The globe-trotting menu draws inspiration from Latin America, the Middle East and Asia
Old meets new in the form of West Town’s most opulent restaurant opening maybe ever, where old-world wanderlust converges with contemporary cuisine and cocktails. Beatnik, the latest effort from Bonhomme Hospitality Group, the folks behind popular destinations like Celeste and Fulton Market Kitchen, is a grandiose addition to the Chicago Avenue corridor on the Near West Side. From eclectic drinks to transportive, medieval-esque decor, here are six things to know about the new restaurant and bar.
The cocktails at Beatnik are as colorful as they are eclectic; photo by Kailley Lindman
This place evokes medieval-chic, not Game of Thrones-medieval
When most people think of this brand of old-world ambiance, they probably think of Renaissance fairs before craft cocktails and haute hummus. But Beatnik exhibits the glamorous side of that olden era while embracing a bohemian ethos, employing rustic fixtures, massive rugs, plants, lots of natural light, lofty ceilings and large group tables fit for communal feasting. Antiques from around the world include crystal chandeliers salvaged from the Century Plaza Hotel Ballroom in Hollywood and a front facade from a mansion in Bali.
Internationally inspired cocktails take center stage
Courtesy of beverage director Liz Pearce and Jacyara de Oliveira, the drink list at Beatnik features a dizzying array of international spirits, shaken and stirred into playful libations. This includes the Summers in Sweden, a lush gin drink with aquavit, peach, lemon and nutmeg, and the sweet-and-savory Equatorial Gatherings, with tequila, pimento dram, guava and grapefruit.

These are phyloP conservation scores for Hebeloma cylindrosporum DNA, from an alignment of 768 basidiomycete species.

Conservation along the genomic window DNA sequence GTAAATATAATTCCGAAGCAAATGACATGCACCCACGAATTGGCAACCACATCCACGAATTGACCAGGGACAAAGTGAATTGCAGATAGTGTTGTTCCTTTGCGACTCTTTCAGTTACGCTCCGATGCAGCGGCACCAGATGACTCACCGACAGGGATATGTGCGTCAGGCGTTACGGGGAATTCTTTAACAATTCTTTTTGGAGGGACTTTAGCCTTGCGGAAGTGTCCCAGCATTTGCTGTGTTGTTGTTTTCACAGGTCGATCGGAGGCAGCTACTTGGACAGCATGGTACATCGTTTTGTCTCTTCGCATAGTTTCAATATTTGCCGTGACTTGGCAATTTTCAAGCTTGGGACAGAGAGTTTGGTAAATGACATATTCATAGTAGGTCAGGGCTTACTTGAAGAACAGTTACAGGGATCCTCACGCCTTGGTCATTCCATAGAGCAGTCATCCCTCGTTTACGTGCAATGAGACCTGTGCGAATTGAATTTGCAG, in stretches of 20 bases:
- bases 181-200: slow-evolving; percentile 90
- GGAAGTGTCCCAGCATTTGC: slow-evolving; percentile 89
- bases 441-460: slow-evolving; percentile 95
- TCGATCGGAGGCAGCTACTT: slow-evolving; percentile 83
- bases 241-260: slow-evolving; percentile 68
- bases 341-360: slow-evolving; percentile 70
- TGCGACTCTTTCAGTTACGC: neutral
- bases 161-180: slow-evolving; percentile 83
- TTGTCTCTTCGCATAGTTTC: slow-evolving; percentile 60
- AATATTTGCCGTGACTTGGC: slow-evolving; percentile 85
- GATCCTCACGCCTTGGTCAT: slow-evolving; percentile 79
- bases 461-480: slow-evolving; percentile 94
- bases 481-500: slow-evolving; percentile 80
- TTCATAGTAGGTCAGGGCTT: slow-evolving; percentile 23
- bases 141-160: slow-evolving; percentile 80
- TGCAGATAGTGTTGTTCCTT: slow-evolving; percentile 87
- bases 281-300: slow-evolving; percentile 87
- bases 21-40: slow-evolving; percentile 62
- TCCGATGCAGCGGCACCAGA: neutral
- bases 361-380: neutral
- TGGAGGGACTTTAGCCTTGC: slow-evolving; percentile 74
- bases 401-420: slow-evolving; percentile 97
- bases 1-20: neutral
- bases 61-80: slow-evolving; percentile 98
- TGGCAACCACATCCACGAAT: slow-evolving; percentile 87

Copious plants and a year-round courtyard keep things airy; photo by Kailley Lindman
The menu offers a globe-trotting spree
As well traveled as the bar program, Beatnik's kitchen turns out dishes rooted in the Eastern Mediterranean, Latin America, Asia and elsewhere. The handiwork of executive chef Marcos Campos and chef de cuisine Jonathan Meyer, of Black Bull and Broken Shaker, respectively, the menu reads like a nomadic dining journal, from roasted Lebanese-style lamb with sherry-pickled radishes to grilled broccoli with nuoc cham sauce, sunflower seed hummus and spicy puffed rice.
The restaurant takes sustainability seriously
Especially behind the bar, Pearce and Oliveira put concerted eco-friendly efforts into what they’re pouring. To cut down on waste, they infuse extraneous citrus peels and zest into spirits, and preserve summery ingredients for use in the colder months.
The wine list is also quite global
Pearce stocks bottles from New Zealand, Sicily, Serbia, Australia, Macedonia and more. Expect about 15 options by the glass too.
There’s an enclosed courtyard that will be open year-round
Like light therapy in rainy cities such as Seattle and Portland, Chicago needs outdoor ambiance in winter to help alleviate seasonal woes. Thanks to its glassed-in, ivy-clad courtyard overlooking Chicago Avenue, Beatnik lets locals get their “alfresco” fix without actually risking frostbite. Bursting with light colors and plants, the alcove evokes courtyards in Spain.
Beatnik is now open Tuesday–Friday from 5 PM–2 AM, Saturday from 11–3 AM and Sunday from 11–2 AM.
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